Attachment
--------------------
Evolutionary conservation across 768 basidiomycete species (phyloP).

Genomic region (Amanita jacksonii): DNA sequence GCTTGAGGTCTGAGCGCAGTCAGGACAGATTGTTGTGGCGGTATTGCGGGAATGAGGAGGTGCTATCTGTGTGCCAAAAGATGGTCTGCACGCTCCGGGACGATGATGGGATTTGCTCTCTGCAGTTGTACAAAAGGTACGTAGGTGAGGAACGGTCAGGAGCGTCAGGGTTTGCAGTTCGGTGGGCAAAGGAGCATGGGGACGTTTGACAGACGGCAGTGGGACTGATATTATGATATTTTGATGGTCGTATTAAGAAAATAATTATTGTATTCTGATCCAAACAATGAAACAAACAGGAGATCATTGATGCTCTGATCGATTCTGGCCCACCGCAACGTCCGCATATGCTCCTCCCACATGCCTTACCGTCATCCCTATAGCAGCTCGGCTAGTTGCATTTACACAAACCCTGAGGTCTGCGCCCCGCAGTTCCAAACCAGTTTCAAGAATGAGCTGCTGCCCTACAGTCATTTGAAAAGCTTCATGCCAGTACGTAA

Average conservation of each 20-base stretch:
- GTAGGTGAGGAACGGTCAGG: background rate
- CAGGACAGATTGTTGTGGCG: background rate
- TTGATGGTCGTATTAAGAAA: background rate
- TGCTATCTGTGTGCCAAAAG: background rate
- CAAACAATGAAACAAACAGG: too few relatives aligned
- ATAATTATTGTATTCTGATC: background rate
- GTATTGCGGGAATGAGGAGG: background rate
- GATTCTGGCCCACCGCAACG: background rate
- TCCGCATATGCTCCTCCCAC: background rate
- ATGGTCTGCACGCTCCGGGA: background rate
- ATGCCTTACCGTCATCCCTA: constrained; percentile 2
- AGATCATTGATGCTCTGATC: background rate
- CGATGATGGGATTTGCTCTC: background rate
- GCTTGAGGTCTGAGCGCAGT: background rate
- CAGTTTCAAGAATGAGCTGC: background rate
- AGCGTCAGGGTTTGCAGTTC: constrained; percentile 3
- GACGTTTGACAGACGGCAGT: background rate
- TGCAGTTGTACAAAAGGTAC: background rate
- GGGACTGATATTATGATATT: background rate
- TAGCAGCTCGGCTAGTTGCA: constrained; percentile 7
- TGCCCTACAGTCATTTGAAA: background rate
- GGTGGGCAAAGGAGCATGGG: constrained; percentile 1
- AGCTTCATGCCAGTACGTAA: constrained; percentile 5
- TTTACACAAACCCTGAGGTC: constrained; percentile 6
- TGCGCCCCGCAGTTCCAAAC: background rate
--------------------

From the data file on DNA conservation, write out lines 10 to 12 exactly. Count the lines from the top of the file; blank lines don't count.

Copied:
- GTATTGCGGGAATGAGGAGG: background rate
- GATTCTGGCCCACCGCAACG: background rate
- TCCGCATATGCTCCTCCCAC: background rate